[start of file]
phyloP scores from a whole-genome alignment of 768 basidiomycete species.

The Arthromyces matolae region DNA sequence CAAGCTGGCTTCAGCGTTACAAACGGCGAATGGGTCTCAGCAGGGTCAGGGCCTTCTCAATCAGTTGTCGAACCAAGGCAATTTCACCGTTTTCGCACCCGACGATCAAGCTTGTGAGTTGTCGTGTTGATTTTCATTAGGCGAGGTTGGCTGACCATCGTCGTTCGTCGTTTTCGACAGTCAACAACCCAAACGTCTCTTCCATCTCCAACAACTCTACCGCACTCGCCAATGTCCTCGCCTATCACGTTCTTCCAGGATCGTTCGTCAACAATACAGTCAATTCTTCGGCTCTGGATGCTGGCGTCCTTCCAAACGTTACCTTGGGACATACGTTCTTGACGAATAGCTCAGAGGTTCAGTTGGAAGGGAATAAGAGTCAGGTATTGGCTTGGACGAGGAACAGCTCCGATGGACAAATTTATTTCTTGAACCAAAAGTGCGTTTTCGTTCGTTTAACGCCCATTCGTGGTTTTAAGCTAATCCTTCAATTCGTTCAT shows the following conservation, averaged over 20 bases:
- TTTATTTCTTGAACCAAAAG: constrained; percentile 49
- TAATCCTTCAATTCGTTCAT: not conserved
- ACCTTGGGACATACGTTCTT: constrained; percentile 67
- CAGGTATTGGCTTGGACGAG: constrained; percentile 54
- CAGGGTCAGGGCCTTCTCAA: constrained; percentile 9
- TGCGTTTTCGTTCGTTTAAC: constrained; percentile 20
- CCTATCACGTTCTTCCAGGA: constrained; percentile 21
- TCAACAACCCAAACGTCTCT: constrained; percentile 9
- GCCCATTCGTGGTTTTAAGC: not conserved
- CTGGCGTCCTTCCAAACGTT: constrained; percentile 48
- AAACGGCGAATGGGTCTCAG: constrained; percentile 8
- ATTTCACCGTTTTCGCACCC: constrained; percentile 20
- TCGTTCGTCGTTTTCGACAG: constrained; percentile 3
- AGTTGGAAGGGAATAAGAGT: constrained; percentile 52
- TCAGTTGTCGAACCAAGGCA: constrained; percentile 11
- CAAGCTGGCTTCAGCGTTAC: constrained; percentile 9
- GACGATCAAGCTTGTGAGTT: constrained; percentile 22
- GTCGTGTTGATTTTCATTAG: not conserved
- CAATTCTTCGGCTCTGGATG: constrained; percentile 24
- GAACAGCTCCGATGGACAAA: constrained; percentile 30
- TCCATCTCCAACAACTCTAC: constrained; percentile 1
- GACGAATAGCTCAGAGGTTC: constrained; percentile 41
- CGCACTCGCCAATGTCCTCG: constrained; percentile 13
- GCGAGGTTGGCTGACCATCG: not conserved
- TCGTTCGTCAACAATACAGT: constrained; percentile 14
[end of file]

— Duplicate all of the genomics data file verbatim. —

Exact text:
phyloP scores from a whole-genome alignment of 768 basidiomycete species.

The Arthromyces matolae region DNA sequence CAAGCTGGCTTCAGCGTTACAAACGGCGAATGGGTCTCAGCAGGGTCAGGGCCTTCTCAATCAGTTGTCGAACCAAGGCAATTTCACCGTTTTCGCACCCGACGATCAAGCTTGTGAGTTGTCGTGTTGATTTTCATTAGGCGAGGTTGGCTGACCATCGTCGTTCGTCGTTTTCGACAGTCAACAACCCAAACGTCTCTTCCATCTCCAACAACTCTACCGCACTCGCCAATGTCCTCGCCTATCACGTTCTTCCAGGATCGTTCGTCAACAATACAGTCAATTCTTCGGCTCTGGATGCTGGCGTCCTTCCAAACGTTACCTTGGGACATACGTTCTTGACGAATAGCTCAGAGGTTCAGTTGGAAGGGAATAAGAGTCAGGTATTGGCTTGGACGAGGAACAGCTCCGATGGACAAATTTATTTCTTGAACCAAAAGTGCGTTTTCGTTCGTTTAACGCCCATTCGTGGTTTTAAGCTAATCCTTCAATTCGTTCAT shows the following conservation, averaged over 20 bases:
- TTTATTTCTTGAACCAAAAG: constrained; percentile 49
- TAATCCTTCAATTCGTTCAT: not conserved
- ACCTTGGGACATACGTTCTT: constrained; percentile 67
- CAGGTATTGGCTTGGACGAG: constrained; percentile 54
- CAGGGTCAGGGCCTTCTCAA: constrained; percentile 9
- TGCGTTTTCGTTCGTTTAAC: constrained; percentile 20
- CCTATCACGTTCTTCCAGGA: constrained; percentile 21
- TCAACAACCCAAACGTCTCT: constrained; percentile 9
- GCCCATTCGTGGTTTTAAGC: not conserved
- CTGGCGTCCTTCCAAACGTT: constrained; percentile 48
- AAACGGCGAATGGGTCTCAG: constrained; percentile 8
- ATTTCACCGTTTTCGCACCC: constrained; percentile 20
- TCGTTCGTCGTTTTCGACAG: constrained; percentile 3
- AGTTGGAAGGGAATAAGAGT: constrained; percentile 52
- TCAGTTGTCGAACCAAGGCA: constrained; percentile 11
- CAAGCTGGCTTCAGCGTTAC: constrained; percentile 9
- GACGATCAAGCTTGTGAGTT: constrained; percentile 22
- GTCGTGTTGATTTTCATTAG: not conserved
- CAATTCTTCGGCTCTGGATG: constrained; percentile 24
- GAACAGCTCCGATGGACAAA: constrained; percentile 30
- TCCATCTCCAACAACTCTAC: constrained; percentile 1
- GACGAATAGCTCAGAGGTTC: constrained; percentile 41
- CGCACTCGCCAATGTCCTCG: constrained; percentile 13
- GCGAGGTTGGCTGACCATCG: not conserved
- TCGTTCGTCAACAATACAGT: constrained; percentile 14